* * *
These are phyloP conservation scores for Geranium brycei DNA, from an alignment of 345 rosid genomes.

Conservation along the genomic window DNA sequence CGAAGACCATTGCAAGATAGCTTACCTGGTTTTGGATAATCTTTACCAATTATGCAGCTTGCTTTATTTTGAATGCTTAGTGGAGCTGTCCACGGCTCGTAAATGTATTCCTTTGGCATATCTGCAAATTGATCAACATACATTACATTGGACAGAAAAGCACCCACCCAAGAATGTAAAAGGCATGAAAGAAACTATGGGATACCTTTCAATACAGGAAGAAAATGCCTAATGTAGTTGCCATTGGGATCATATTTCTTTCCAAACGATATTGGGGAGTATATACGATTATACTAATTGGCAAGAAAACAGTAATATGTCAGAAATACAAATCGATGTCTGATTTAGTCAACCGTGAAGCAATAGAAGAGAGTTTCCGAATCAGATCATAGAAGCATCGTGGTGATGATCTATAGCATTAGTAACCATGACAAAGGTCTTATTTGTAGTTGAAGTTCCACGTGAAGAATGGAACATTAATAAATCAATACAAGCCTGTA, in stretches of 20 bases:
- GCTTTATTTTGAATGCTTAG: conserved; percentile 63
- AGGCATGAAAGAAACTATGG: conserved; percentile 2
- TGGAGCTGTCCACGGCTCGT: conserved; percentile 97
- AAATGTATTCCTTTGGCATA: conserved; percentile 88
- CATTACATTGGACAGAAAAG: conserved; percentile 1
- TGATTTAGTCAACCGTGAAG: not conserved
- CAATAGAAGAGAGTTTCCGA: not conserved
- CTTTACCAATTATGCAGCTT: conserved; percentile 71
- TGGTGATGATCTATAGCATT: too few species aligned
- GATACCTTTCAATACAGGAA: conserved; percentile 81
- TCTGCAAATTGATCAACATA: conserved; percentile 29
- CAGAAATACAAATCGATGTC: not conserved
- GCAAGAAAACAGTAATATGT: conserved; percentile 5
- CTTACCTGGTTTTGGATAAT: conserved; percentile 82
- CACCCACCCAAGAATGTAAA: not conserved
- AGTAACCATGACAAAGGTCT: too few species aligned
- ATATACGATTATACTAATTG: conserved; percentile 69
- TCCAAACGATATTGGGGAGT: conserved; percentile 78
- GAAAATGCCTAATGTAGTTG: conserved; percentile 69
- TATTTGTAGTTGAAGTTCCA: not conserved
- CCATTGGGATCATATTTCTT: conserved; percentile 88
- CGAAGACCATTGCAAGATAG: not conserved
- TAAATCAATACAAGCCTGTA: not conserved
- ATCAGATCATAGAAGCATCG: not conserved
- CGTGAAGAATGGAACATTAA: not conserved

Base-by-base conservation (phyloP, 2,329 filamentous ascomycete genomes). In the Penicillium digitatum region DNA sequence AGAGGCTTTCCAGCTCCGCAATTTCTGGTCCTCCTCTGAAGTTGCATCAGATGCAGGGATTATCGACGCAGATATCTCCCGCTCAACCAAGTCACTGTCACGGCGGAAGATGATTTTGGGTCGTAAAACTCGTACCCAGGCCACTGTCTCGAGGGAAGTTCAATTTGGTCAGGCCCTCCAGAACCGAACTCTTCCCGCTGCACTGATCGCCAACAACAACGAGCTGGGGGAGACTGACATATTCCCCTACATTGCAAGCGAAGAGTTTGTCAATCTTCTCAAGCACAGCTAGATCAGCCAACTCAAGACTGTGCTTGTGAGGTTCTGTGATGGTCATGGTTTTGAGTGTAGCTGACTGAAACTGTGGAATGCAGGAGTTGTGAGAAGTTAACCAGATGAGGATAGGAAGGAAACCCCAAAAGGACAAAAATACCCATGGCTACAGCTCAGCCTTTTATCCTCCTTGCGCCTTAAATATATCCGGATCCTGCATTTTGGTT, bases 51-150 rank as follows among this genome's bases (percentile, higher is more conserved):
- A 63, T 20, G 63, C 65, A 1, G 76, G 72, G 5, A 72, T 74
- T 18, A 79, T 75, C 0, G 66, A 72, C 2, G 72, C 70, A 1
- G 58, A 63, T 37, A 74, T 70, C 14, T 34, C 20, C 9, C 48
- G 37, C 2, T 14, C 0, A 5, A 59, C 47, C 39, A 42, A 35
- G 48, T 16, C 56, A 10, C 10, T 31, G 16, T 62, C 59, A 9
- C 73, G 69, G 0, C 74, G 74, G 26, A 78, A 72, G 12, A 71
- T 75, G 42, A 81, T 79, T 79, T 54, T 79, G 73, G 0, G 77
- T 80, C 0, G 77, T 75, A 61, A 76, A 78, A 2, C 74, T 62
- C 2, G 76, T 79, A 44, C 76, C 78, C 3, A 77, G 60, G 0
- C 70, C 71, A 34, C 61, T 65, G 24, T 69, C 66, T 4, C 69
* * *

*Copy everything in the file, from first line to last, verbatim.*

These are phyloP conservation scores for Geranium brycei DNA, from an alignment of 345 rosid genomes.

Conservation along the genomic window DNA sequence CGAAGACCATTGCAAGATAGCTTACCTGGTTTTGGATAATCTTTACCAATTATGCAGCTTGCTTTATTTTGAATGCTTAGTGGAGCTGTCCACGGCTCGTAAATGTATTCCTTTGGCATATCTGCAAATTGATCAACATACATTACATTGGACAGAAAAGCACCCACCCAAGAATGTAAAAGGCATGAAAGAAACTATGGGATACCTTTCAATACAGGAAGAAAATGCCTAATGTAGTTGCCATTGGGATCATATTTCTTTCCAAACGATATTGGGGAGTATATACGATTATACTAATTGGCAAGAAAACAGTAATATGTCAGAAATACAAATCGATGTCTGATTTAGTCAACCGTGAAGCAATAGAAGAGAGTTTCCGAATCAGATCATAGAAGCATCGTGGTGATGATCTATAGCATTAGTAACCATGACAAAGGTCTTATTTGTAGTTGAAGTTCCACGTGAAGAATGGAACATTAATAAATCAATACAAGCCTGTA, in stretches of 20 bases:
- GCTTTATTTTGAATGCTTAG: conserved; percentile 63
- AGGCATGAAAGAAACTATGG: conserved; percentile 2
- TGGAGCTGTCCACGGCTCGT: conserved; percentile 97
- AAATGTATTCCTTTGGCATA: conserved; percentile 88
- CATTACATTGGACAGAAAAG: conserved; percentile 1
- TGATTTAGTCAACCGTGAAG: not conserved
- CAATAGAAGAGAGTTTCCGA: not conserved
- CTTTACCAATTATGCAGCTT: conserved; percentile 71
- TGGTGATGATCTATAGCATT: too few species aligned
- GATACCTTTCAATACAGGAA: conserved; percentile 81
- TCTGCAAATTGATCAACATA: conserved; percentile 29
- CAGAAATACAAATCGATGTC: not conserved
- GCAAGAAAACAGTAATATGT: conserved; percentile 5
- CTTACCTGGTTTTGGATAAT: conserved; percentile 82
- CACCCACCCAAGAATGTAAA: not conserved
- AGTAACCATGACAAAGGTCT: too few species aligned
- ATATACGATTATACTAATTG: conserved; percentile 69
- TCCAAACGATATTGGGGAGT: conserved; percentile 78
- GAAAATGCCTAATGTAGTTG: conserved; percentile 69
- TATTTGTAGTTGAAGTTCCA: not conserved
- CCATTGGGATCATATTTCTT: conserved; percentile 88
- CGAAGACCATTGCAAGATAG: not conserved
- TAAATCAATACAAGCCTGTA: not conserved
- ATCAGATCATAGAAGCATCG: not conserved
- CGTGAAGAATGGAACATTAA: not conserved

Base-by-base conservation (phyloP, 2,329 filamentous ascomycete genomes). In the Penicillium digitatum region DNA sequence AGAGGCTTTCCAGCTCCGCAATTTCTGGTCCTCCTCTGAAGTTGCATCAGATGCAGGGATTATCGACGCAGATATCTCCCGCTCAACCAAGTCACTGTCACGGCGGAAGATGATTTTGGGTCGTAAAACTCGTACCCAGGCCACTGTCTCGAGGGAAGTTCAATTTGGTCAGGCCCTCCAGAACCGAACTCTTCCCGCTGCACTGATCGCCAACAACAACGAGCTGGGGGAGACTGACATATTCCCCTACATTGCAAGCGAAGAGTTTGTCAATCTTCTCAAGCACAGCTAGATCAGCCAACTCAAGACTGTGCTTGTGAGGTTCTGTGATGGTCATGGTTTTGAGTGTAGCTGACTGAAACTGTGGAATGCAGGAGTTGTGAGAAGTTAACCAGATGAGGATAGGAAGGAAACCCCAAAAGGACAAAAATACCCATGGCTACAGCTCAGCCTTTTATCCTCCTTGCGCCTTAAATATATCCGGATCCTGCATTTTGGTT, bases 51-150 rank as follows among this genome's bases (percentile, higher is more conserved):
- A 63, T 20, G 63, C 65, A 1, G 76, G 72, G 5, A 72, T 74
- T 18, A 79, T 75, C 0, G 66, A 72, C 2, G 72, C 70, A 1
- G 58, A 63, T 37, A 74, T 70, C 14, T 34, C 20, C 9, C 48
- G 37, C 2, T 14, C 0, A 5, A 59, C 47, C 39, A 42, A 35
- G 48, T 16, C 56, A 10, C 10, T 31, G 16, T 62, C 59, A 9
- C 73, G 69, G 0, C 74, G 74, G 26, A 78, A 72, G 12, A 71
- T 75, G 42, A 81, T 79, T 79, T 54, T 79, G 73, G 0, G 77
- T 80, C 0, G 77, T 75, A 61, A 76, A 78, A 2, C 74, T 62
- C 2, G 76, T 79, A 44, C 76, C 78, C 3, A 77, G 60, G 0
- C 70, C 71, A 34, C 61, T 65, G 24, T 69, C 66, T 4, C 69